Video production classroom a haven for lovers of film, graphics, and editing

In the back corner of the first floor of the high school, in room 187, is a small space with about 10 computers: Lee Larcheveque’s Video Production classroom.
In the front of the room is Mr. Larcheveque’s desk, recognizable by its clutter of wires, speakers, sound input board, and an extremely comfy chair.
A table sits next to the desk, usually looking like a filing cabinet has been emptied out on top of it. There is also a jar of Twizzlers, each individually wrapped.
There are some tables with a variety of chairs around them where students sit while Mr. Larcheveque gives lessons on film and journalism.
There are three classrooms in all, where students can do editing for videos or broadcasts, depending on the class.
They can use the main classroom, where there is a computer and a printer. There is also a larger space with a set for a kitchen and a curtain for news shows, as well as a costume closet and a dark room.
In this larger space, there are many more computer stations.
For this reason, a lot of students end up editing here. There is also a smaller side room with a green screen and a side room for filming anchors in Broadcast Journalism. Since classes range in size, every computer station is not guaranteed to be used. This allows students some flexibility in terms of seating.
Students interested in taking Video classes with Mr. Larcheveque, or “Larche,” his nickname, get a lot of creative freedom. The very first project is audio only, so one would learn what types of audio files there can be, types of recording devices, cables and their differences, etc.
The student, now knowing how to set up and record audio, is capable of making a public service announcement for an approved company or non-profit organization. These can be tonally very different.
Some students opt for a humorous or lighthearted take on a real world issue. Others are more serious and more realistically imitate a professionally made PSA.
A benefit, though, is that Mr. Larcheveque is flexible about allowing students to shape the feel of their projects. He’d just as soon give an A to a comedic music video as he would give an A to a documentary about how school faculty and students deal with stress.
By far one of the most important things about these classes is how laidback they feel but how much students learn in the process.
Students use their time in any way they deem appropriate, so long as their project is completed on time and fully realized.
While most projects have some places where students have to start (choosing a song for a music video, planning out shots, etc.) the rest is mostly up to the student. Shots can be taken in any order since Mr. Larcheveque has put Adobe Premiere Pro, a top-tier video editing program, on each of his computers.
If one is in Advanced Video Production, the student can take cameras and tripods out of class as well as GoPros or more advanced shoulder mounts for cameras.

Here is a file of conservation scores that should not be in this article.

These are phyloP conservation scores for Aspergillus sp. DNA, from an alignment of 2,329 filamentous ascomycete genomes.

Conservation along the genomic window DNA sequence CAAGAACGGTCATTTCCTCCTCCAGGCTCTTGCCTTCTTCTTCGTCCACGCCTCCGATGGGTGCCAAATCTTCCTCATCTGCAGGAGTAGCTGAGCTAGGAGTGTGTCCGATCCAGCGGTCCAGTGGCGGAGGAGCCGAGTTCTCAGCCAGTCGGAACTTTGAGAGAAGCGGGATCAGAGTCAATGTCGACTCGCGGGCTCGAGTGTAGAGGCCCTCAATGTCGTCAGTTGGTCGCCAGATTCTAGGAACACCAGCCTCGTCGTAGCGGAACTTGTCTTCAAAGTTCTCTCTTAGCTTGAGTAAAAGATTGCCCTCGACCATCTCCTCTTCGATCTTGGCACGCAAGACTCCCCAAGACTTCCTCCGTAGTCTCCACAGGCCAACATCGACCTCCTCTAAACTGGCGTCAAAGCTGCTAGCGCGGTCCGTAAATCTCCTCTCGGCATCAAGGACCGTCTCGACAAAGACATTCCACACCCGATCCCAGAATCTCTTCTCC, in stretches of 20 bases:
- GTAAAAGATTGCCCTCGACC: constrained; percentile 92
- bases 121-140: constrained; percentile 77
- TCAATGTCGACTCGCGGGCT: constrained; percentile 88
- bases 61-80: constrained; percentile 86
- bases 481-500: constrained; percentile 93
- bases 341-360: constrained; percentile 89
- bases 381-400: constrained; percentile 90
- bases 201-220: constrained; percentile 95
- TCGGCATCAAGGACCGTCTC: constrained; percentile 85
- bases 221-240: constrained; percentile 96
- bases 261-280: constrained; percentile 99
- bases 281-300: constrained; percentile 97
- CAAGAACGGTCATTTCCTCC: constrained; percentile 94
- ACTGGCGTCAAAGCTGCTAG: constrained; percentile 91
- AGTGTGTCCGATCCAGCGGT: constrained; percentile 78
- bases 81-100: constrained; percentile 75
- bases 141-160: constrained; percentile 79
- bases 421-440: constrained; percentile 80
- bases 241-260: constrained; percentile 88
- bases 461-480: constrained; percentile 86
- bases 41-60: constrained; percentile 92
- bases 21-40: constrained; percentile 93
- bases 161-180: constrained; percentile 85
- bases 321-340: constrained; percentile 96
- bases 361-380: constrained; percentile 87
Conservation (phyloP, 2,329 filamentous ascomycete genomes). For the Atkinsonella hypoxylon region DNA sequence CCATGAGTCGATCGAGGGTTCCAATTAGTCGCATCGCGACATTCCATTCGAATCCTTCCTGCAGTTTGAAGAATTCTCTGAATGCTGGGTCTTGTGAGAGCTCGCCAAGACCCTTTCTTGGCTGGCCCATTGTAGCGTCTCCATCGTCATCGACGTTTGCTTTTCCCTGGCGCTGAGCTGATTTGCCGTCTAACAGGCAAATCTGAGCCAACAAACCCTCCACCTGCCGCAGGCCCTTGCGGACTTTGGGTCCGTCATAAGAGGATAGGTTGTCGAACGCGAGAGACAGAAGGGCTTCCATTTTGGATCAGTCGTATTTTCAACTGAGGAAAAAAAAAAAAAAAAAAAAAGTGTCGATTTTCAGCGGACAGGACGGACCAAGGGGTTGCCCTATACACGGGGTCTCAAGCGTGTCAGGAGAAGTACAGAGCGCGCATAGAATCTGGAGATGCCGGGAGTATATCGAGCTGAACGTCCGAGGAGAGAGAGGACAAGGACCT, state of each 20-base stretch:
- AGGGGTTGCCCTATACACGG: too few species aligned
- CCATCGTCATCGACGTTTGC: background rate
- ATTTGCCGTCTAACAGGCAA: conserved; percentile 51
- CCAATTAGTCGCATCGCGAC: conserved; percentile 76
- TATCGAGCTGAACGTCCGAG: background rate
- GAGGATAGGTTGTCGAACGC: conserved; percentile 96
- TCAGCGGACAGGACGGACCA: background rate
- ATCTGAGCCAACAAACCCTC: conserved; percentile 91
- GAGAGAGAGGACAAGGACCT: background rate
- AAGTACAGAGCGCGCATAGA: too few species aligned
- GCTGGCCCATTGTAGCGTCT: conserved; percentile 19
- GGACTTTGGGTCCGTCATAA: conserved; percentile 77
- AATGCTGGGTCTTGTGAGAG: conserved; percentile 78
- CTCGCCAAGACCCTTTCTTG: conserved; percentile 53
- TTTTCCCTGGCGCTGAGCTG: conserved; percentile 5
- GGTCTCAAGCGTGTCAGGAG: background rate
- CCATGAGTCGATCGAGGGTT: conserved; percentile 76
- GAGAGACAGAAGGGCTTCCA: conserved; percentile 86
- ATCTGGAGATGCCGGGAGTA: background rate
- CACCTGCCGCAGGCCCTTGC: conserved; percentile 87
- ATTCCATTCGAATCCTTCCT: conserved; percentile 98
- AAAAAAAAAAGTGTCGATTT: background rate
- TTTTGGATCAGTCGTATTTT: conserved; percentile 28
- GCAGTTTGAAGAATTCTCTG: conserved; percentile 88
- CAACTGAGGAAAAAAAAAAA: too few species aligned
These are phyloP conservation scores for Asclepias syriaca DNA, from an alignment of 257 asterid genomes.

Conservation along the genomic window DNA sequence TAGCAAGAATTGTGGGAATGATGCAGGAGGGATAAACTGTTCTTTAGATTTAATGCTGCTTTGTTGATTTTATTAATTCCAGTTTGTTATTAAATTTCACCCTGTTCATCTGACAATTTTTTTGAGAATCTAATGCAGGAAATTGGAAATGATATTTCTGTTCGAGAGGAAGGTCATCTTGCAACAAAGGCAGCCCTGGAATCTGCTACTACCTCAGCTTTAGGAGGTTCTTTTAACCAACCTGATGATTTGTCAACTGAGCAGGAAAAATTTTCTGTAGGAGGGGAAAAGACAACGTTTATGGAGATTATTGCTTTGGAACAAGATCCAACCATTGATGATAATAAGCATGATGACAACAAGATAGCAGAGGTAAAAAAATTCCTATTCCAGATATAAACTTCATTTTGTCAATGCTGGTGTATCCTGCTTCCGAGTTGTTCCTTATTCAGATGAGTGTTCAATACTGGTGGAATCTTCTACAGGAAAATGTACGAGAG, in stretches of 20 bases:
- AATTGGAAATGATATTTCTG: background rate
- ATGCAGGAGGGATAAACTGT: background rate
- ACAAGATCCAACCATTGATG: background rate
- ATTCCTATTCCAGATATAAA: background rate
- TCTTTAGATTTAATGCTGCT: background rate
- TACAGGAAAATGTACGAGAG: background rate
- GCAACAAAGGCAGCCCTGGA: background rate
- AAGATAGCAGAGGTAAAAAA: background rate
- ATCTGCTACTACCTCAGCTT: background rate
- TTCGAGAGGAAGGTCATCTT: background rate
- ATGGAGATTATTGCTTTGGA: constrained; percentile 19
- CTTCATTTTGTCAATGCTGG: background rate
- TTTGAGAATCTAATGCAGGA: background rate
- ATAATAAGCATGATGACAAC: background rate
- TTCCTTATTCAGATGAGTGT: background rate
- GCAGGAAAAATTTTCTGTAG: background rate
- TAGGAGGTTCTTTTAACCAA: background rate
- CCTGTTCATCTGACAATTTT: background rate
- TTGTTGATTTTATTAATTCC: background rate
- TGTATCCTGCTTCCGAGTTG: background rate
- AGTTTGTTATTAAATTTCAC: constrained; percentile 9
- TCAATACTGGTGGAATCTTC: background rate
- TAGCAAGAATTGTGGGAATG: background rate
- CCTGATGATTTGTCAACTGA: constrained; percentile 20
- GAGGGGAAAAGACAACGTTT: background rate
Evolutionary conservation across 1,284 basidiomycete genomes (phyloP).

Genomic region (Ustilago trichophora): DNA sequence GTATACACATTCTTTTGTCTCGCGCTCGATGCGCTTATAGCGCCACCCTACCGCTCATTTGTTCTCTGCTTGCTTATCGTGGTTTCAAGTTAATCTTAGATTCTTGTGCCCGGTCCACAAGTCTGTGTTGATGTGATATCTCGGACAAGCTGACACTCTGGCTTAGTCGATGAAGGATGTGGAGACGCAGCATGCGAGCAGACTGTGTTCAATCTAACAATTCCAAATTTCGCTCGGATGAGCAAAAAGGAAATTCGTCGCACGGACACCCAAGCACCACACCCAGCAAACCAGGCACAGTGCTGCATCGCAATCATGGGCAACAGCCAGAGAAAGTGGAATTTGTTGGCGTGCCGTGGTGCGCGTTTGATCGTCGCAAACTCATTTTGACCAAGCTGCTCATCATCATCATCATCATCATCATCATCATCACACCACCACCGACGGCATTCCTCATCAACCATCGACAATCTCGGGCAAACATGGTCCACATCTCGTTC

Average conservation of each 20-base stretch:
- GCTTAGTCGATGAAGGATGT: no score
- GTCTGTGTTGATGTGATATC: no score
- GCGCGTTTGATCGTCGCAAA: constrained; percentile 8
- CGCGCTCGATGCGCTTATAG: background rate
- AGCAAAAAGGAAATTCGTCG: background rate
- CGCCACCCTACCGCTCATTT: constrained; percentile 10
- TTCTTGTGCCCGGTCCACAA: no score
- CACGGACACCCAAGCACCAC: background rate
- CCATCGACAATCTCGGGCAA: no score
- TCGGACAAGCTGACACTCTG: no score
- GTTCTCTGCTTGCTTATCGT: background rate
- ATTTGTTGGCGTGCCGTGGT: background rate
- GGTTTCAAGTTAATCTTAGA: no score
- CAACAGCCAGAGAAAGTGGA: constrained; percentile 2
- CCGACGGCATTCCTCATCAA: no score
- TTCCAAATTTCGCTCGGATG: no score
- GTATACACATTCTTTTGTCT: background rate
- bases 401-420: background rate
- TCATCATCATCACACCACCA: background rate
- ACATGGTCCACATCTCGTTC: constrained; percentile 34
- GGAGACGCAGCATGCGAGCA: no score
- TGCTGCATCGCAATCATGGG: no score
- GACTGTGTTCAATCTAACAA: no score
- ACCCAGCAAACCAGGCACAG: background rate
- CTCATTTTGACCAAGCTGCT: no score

Video 1 projects are shot entirely in the school or on its campus, and Video 2 projects can be shot effectively anywhere.
If a student goes on vacation, they can get special permission from Mr. Larcheveque to bring a camera on their trip and get extra footage while they are away from class.
For both video classes, once projects are completed, the class comes together and views them, then votes on a winner to go into the “best ofs” folder so that future students can see that project as an example for what theirs may look like.
There is also a “what not to do” folder, which is mostly comprised of poorly edited or shot projects. These are not to call out the students who made them, but rather to show how simple human errors that make it through editing affect a final product.
I asked former students of Mr. Larcheveque’s classes, Spencer Cliche and Benjamin Bernier, about their experiences in the class. Cliche appreciated the courses he took and noted, “My favorite part was editing videos.”
“I enjoy being in his classes,” added Bernier. “He’s a funny guy, very smart. What he teaches is just so interesting and I could be working on his projects for hours if I had to.”
They both said that learning film editing techniques was a good part of the school’s elective program. “His classes teach us skills that we could use someday to [maybe] pursue a career,” said Bernier.
“I think it’s amazing that us students have the chance to make films in high school, especially while having access to camera equipment and industry-standard editing software,” added Cliche.
Cliche also said that he felt the material was relevant.
“I believe that what I am learning is important because the world revolves around video advertisements, and one of the most popular pastimes internationally is watching films and videos,” he said.
“I have found that I love editing videos, so I think it would be a lot of fun to pursue as a career,” he continued. “Also, after taking one of his classes, I decided to attend a pre-college program at the School of Visual Arts to see if I may want to pursue film making or editing in college.”
Both said they hope these courses remain a part of elective offerings at ARHS.
“Making films and videos is a crucial part of living in the 21st century. Having an extremely basic understand of the different elements of making them can offer you career options in the future,” said Cliche. “I think the best part is getting hands-on experience with making videos and being able to experiment with telling stories through film.”
“I think people should take more classes with ‘Larche’ because these skills are helpful in the future, and also [his is] just a fun class to be in,” added Bernier.
Mr. Larcheveque teaches Computer Graphics, Video 1 and 2, Broadcast Journalism, as well as Yearbook.